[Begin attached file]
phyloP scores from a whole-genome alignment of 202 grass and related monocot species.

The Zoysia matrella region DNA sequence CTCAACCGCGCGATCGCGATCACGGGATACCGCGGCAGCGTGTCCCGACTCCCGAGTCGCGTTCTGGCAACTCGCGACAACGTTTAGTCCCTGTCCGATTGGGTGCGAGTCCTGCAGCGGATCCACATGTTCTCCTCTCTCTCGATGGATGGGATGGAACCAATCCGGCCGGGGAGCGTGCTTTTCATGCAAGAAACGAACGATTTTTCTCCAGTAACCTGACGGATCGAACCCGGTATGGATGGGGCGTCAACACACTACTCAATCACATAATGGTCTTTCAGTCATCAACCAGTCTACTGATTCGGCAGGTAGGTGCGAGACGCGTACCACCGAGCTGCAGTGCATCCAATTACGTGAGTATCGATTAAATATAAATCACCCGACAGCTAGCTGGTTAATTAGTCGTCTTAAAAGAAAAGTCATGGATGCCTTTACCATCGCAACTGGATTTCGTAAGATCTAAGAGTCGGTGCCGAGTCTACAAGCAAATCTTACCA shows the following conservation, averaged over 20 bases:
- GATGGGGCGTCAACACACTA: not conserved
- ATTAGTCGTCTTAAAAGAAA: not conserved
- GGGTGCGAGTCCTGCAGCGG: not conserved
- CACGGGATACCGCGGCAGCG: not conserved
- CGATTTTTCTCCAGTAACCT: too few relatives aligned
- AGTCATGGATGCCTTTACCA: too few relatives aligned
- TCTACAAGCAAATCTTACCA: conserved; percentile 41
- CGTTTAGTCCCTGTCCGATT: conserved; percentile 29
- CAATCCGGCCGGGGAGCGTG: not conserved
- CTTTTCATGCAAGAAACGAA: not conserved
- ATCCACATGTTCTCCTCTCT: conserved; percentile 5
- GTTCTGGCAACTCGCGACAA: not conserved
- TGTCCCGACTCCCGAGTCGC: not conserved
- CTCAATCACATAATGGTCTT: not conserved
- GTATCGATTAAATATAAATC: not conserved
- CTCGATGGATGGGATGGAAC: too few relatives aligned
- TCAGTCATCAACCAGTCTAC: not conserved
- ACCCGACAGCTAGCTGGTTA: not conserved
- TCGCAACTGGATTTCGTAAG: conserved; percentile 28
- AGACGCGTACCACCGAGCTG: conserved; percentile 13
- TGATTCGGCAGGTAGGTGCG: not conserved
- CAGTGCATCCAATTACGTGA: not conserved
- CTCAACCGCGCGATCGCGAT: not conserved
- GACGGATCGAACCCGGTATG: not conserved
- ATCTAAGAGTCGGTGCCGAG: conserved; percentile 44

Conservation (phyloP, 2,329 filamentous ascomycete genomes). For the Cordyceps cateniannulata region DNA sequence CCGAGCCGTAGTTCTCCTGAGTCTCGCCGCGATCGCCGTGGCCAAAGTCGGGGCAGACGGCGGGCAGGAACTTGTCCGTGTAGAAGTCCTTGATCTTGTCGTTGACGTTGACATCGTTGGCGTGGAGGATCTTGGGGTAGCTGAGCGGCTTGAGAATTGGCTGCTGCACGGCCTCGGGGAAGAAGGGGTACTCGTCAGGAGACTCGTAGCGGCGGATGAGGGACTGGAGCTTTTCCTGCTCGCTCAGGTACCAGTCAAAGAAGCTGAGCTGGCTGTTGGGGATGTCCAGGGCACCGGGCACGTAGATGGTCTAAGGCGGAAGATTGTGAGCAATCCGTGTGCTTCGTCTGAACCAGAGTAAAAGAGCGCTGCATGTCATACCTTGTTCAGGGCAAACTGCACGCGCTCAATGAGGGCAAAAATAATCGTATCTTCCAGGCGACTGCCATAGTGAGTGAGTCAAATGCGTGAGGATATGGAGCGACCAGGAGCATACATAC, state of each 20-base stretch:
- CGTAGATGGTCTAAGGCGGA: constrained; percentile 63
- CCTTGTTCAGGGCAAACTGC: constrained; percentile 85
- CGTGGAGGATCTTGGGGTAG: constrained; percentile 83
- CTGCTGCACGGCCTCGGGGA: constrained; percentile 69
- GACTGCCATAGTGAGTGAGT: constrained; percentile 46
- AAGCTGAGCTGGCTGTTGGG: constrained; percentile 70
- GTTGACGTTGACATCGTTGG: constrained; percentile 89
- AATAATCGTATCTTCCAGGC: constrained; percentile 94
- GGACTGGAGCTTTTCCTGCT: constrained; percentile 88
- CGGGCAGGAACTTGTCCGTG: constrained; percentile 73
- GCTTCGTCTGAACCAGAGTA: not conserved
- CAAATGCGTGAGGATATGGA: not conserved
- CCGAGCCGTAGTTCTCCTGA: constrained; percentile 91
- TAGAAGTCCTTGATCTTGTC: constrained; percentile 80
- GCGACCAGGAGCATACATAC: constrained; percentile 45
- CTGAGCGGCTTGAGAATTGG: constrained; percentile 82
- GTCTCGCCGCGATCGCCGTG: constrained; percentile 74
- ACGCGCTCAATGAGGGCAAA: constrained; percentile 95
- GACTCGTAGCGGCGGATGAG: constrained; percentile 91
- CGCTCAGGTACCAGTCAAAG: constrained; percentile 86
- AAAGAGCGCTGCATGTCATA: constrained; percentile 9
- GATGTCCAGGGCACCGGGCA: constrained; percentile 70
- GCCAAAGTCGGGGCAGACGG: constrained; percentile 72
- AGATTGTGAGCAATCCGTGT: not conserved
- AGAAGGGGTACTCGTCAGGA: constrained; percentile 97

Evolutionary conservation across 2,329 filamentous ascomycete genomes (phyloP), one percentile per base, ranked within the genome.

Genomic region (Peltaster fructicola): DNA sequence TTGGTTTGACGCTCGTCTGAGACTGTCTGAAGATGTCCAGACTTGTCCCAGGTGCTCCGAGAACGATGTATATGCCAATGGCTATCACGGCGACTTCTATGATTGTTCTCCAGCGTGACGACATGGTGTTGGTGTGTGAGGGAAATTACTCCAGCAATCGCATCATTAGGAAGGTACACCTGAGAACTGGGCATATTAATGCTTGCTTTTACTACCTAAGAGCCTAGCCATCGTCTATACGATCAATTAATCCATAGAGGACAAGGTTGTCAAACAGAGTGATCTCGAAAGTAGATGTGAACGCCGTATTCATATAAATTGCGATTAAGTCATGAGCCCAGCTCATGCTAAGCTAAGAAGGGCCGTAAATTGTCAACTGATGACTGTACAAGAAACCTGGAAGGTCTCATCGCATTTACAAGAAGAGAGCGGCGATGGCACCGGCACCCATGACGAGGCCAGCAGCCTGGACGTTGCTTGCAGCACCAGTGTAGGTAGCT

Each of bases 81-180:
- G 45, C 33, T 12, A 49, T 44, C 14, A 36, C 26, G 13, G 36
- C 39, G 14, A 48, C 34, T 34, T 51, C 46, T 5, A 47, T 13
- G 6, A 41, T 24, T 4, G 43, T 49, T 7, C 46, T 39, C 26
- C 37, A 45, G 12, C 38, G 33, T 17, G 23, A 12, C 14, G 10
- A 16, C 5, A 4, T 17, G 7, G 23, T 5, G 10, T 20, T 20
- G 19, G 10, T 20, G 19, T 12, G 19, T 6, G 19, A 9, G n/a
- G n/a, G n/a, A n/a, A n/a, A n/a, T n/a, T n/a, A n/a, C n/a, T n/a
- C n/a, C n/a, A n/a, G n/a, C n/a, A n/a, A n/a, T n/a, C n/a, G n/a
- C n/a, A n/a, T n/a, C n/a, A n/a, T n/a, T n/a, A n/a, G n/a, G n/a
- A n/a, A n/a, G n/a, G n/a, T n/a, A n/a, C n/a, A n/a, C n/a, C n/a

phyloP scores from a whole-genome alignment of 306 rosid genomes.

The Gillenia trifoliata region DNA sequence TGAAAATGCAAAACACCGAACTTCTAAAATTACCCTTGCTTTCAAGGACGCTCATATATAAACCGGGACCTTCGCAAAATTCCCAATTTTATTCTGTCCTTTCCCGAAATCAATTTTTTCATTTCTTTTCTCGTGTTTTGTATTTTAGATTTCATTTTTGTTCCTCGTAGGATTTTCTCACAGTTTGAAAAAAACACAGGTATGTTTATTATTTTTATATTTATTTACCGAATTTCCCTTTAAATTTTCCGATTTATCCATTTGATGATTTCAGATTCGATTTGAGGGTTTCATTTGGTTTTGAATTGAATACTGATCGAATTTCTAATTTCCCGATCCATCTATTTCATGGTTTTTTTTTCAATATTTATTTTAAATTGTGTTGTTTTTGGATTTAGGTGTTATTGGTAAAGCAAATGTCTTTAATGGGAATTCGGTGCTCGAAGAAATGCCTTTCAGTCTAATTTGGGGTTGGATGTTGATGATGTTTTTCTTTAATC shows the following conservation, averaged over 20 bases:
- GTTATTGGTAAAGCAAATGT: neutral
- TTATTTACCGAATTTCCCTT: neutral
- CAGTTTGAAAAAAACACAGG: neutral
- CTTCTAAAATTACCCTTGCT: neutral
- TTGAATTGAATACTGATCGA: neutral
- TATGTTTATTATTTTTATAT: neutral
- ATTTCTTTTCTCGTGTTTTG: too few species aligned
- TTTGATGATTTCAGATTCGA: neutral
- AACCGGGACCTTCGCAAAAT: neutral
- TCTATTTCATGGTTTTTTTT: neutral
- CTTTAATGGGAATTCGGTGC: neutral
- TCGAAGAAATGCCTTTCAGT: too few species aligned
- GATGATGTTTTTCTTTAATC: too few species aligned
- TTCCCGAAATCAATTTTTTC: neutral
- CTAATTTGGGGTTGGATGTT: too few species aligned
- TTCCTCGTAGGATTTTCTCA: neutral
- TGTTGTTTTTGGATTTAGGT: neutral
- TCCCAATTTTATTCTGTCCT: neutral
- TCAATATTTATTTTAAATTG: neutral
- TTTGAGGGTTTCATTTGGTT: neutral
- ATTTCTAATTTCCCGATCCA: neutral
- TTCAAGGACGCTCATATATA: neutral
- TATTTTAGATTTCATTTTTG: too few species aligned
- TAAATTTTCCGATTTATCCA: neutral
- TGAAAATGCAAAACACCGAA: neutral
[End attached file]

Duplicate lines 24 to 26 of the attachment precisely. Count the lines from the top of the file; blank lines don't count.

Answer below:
- CAGTGCATCCAATTACGTGA: not conserved
- CTCAACCGCGCGATCGCGAT: not conserved
- GACGGATCGAACCCGGTATG: not conserved